The mechanisms of photoninduced desorption for SiCl_{2}/Si and SiCl/Si systems can be described by the MGR and Antoniewicz models, respectively (Figs. 3 and 4). For the SiCl_{2}/Si system, the electrons on the back bonds of silicon are excited from the ground state to the antibonding state (π^{*} state for silicon [44]) after the absorption of photons. The excited adsorbate will then move away from the surface due to the associated repulsive potential effect (antibonding orbital shown in Fig. 3) before it quenches to the ground state. At the time of quenching, if the acquired kinetic energy K_{E} of the adsorbate exceeds the remaining potential barrier V_{B}, then it will continue to move and desorb from the surface.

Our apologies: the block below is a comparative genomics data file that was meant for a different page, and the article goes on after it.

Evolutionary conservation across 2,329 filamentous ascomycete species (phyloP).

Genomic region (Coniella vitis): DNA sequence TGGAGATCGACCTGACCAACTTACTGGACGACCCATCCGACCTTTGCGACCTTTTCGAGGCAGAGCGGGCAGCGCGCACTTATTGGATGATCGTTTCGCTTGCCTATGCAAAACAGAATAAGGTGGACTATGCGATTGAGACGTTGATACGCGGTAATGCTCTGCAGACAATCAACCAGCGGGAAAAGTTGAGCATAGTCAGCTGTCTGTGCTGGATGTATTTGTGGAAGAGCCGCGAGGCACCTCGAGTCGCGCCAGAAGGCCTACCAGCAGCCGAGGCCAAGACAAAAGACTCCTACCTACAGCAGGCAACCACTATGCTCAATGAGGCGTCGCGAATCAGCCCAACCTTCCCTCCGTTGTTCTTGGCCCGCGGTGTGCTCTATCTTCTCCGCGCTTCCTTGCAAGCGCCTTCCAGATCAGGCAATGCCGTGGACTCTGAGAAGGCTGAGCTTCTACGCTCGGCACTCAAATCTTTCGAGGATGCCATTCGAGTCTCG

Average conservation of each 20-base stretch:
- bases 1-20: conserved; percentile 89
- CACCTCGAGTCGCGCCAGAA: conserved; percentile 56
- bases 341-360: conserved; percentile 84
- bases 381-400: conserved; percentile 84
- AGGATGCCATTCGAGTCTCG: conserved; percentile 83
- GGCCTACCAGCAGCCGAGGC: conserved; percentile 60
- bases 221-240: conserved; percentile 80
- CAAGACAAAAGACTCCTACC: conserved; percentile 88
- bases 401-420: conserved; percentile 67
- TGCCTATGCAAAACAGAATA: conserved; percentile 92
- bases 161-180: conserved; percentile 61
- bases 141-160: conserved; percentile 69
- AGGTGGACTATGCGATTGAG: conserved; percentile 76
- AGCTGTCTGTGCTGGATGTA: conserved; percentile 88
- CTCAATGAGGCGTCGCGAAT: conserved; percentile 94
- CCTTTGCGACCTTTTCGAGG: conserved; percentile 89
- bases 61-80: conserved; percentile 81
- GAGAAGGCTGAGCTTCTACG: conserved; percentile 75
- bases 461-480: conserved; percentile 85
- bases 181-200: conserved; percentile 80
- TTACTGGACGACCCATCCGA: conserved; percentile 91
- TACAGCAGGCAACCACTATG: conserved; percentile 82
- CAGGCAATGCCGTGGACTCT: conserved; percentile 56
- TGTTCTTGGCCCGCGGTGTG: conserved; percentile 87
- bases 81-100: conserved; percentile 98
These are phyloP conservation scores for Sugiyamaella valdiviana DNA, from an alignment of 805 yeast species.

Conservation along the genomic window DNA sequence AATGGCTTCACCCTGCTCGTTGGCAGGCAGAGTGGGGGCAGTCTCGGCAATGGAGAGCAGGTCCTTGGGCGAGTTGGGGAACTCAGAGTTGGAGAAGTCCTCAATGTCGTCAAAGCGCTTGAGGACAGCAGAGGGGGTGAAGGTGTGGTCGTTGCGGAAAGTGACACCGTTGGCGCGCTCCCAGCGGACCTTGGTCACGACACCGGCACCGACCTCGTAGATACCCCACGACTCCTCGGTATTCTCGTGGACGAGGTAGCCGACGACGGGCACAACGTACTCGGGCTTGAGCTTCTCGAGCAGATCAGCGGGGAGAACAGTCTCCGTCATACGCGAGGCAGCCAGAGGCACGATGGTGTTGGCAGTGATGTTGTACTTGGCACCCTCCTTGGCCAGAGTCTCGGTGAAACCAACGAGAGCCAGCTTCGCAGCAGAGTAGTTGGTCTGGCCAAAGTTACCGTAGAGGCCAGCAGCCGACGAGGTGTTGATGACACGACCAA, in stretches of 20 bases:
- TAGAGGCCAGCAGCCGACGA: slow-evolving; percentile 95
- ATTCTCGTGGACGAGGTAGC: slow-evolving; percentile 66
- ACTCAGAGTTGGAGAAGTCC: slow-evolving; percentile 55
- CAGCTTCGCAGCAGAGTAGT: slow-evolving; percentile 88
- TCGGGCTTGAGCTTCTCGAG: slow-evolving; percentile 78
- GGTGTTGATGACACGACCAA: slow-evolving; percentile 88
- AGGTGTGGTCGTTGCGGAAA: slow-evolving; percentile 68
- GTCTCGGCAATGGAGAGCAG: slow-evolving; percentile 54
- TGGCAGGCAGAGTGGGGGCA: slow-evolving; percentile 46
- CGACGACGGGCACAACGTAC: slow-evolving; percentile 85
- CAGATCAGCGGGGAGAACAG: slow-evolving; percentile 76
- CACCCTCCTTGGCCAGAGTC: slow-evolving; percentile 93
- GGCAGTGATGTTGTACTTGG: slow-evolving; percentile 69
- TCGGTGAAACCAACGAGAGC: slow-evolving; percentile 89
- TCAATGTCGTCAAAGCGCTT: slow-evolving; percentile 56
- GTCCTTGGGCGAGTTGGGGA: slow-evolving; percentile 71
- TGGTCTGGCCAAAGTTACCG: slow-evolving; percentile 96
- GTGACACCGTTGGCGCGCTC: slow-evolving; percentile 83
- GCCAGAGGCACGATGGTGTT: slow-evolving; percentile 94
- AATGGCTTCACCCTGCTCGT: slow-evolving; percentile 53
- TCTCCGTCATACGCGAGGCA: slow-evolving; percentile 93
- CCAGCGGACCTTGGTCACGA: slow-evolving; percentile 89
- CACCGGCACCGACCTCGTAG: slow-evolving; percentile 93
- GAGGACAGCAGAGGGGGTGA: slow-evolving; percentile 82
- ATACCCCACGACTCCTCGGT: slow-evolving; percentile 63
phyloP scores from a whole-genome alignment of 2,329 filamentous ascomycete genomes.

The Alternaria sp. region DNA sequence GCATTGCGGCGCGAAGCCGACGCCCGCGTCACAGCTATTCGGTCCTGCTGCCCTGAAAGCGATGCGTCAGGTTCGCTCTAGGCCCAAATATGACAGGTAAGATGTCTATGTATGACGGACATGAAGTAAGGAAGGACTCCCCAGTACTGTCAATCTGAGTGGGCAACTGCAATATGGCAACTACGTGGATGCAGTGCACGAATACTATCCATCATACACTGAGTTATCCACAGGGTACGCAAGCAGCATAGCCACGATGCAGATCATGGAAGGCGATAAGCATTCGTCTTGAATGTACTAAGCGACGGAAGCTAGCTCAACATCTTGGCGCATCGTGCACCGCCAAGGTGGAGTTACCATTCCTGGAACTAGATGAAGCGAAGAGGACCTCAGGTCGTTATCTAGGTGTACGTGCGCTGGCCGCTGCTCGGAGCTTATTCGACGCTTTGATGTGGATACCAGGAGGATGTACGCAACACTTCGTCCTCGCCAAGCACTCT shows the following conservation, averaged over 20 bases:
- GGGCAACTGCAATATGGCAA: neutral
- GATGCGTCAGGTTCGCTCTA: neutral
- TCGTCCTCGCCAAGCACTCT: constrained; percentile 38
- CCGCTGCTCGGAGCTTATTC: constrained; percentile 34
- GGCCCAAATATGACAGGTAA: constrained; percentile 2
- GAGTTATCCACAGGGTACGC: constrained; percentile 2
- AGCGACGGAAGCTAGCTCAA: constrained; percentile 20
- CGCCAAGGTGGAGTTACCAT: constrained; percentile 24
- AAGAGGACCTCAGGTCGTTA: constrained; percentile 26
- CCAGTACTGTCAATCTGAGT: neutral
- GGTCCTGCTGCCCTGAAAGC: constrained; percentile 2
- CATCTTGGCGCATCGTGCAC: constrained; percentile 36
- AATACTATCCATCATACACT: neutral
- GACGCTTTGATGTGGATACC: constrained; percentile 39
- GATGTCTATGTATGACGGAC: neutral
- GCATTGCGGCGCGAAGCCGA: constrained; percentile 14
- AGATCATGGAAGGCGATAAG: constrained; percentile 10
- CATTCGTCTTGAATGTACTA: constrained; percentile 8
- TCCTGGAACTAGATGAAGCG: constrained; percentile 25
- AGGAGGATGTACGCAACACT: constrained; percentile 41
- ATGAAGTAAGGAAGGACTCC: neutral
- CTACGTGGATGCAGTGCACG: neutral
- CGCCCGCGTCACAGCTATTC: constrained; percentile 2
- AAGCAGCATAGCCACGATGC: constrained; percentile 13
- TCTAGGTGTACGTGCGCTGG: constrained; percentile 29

For the SiCl/Si system, the desorption of SiCl cannot be explained by the MGR model given that the desorption energy of SiCl is notably higher than that of SiCl_{2} (Fig. 1), and SiCl experiences difficulty in obtaining sufficient kinetic energy to overcome the potential barrier according to MGR model. Here, the Antoniewicz model can be used to explain the desorption of SiCl, in which the adsorbate is first excited to the ionized state by highenergy photons and then drops to the ground state (Fig. 4). The adsorbate will be desorbed from the surface if the acquired kinetic energy K_{E} exceeds the potential barrier V_{B}. The excitation of the ionized state requires photon energy exceeding the first ionization energy of silicon, i.e., 8.15 eV [45], and this condition agrees with the results showing the stability of SiCl against the irradiation of photons at the wavelengths of 245, 290, and 532 nm [27, 28]. Photon energy should be below 17 eV to avoid the direct desorption of Cl, in which an electron from Cl 3 s orbital is excited, and an Augerlike process follows [43].